Because we have so many people in our community who come from that tradition and background, it makes no sense to me to bifurcate that but to integrate it.
You obviously bring a certain star power to the theatre. Do you think that’s important for Los Angeles audiences?
Name recognition is important for sure. Someone could take that negatively. I hear, “Oh, I like the way that person tells a story. I’ve followed them for a long time.”
I’d love to make sure that there are a cadre of artists that folks can say, “Oh yeah, they’re at the Geffen pretty often. I love to see them there,” or, “I saw their first play there, and it’s really interesting to see what they do next. I’m coming back for that.” I think it’s important to audiences everywhere. We like to train up with people. You’ve seen that actor before that you’re like “he was in that thing!” You like to watch that versatility.
Samuel L. [Jackson] was in The Piano Lesson. One, I love The Piano Lesson. Two, I love Samuel L. And I was like, I have to see this, because this is one of my favorite people telling stories and in a way that I rarely get to see him do it.
I understand the guilt, because people can feel consumerist, but it really is an age-old tradition. You want to see that person tell the stories. It is exciting to say I’ve seen that actor on so many things, but I’d love to see them live.
Does the Geffen need to find new audiences?
So does every industry. Even in streaming, we know we gotta grow their audiences. What I don’t think we should be doing is chasing after the audiences who’ve said they’re not going to sit in the theatre anymore. I think there are people who’ve gone through a very rough time the last three years, who’ve said, “Y’know what? One of my biggest things is going to be being outside, or travelling, or moving to that place that I didn’t think I could.”
What we have to do is reinvest in the 60% of audiences that have come back and said, even during that limited capacity, “The thing I wanted to get to most was this engagement here in the live theatre. It’s important to me, it’s a part of the tapestry of my life, so I’m here.”
Why is theatre relevant in 2023?
It’s the difference between [being there and] hearing, “Oh, you had to be there…”
I tell this story all the time about Peter Brook’s Hamlet in Chicago [in 2001] with Adrian Lester. It’s the first Shakespeare production I’ve seen at Chicago Shakespeare Theater. I’m seeing this fly zipping around, and Adrian Lester, who is delivering the most eloquent Shakespeare I’ve ever seen, at some point in the middle of it, I think he’s doing one of his great speeches, he [catches the fly in his hands, shows it to the audience and wipes it off], and continues going on as if nothing happened. I think it was during “To be or not to be.” Talk about timing. You just had to be there.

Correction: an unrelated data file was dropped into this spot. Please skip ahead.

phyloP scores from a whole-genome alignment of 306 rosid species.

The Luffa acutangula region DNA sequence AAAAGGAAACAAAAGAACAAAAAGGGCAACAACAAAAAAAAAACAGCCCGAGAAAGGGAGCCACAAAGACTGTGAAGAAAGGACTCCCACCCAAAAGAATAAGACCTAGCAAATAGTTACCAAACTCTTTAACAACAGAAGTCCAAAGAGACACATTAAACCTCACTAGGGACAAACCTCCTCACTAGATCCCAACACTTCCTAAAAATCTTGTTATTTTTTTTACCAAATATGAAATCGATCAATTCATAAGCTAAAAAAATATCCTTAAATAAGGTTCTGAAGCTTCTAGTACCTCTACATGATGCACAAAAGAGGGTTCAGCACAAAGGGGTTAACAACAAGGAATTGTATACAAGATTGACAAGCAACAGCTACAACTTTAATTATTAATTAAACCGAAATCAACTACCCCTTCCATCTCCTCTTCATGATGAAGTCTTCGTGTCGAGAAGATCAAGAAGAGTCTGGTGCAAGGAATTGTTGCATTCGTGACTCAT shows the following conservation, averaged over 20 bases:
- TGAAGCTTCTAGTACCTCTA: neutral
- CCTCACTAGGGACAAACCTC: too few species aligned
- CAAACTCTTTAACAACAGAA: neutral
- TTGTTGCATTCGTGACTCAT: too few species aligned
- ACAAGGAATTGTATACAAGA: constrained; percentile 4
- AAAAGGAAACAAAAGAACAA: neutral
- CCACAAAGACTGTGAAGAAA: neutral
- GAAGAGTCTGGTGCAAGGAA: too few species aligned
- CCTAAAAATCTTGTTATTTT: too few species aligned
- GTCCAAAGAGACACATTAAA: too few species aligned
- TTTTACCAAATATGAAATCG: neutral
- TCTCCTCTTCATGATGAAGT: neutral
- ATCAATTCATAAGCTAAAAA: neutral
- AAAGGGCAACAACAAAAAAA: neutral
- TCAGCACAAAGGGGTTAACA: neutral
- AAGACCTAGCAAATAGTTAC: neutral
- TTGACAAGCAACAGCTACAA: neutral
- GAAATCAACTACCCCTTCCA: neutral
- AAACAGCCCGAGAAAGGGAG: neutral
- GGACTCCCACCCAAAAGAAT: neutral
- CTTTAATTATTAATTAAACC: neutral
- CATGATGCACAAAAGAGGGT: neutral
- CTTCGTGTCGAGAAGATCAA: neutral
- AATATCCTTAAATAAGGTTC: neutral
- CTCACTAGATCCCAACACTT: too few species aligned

I remember my best friend Glenn Davis, the artistic director of Steppenwolf, and my friend André Holland who was in Moonlight, we all saw that production, that performance, and we’re all still saying, “You had to be there,” this performance 20 years ago, to see this fly driving Adrian Lester wild. I know that’s still relevant to folks.
We have a show right now at the Geffen called Every Brilliant Thing, and it’s really interesting to see folks who are jostled by how interactive it is, and how much the audience talks to the performer. And those who really lean into it, who are like, “Yeah, this is why I come. I can’t just lean back and eat Cheetos, while you divorce someone or run for president. I have to be here right with you as you work out this very complicated thing in your life.”
What can queer audiences expect from the Geffen under your tenure?
Thankfully, the artistic leadership before did a pretty good job of forging ahead with queer stories in our space. I can speak to Choir Boy when we did it all those years ago. But since then, there’s been multiple plays and paradigm-breaking ways in which we engage our queer stories particularly. I’m speaking of The Inheritance, when we had that block party with community partners.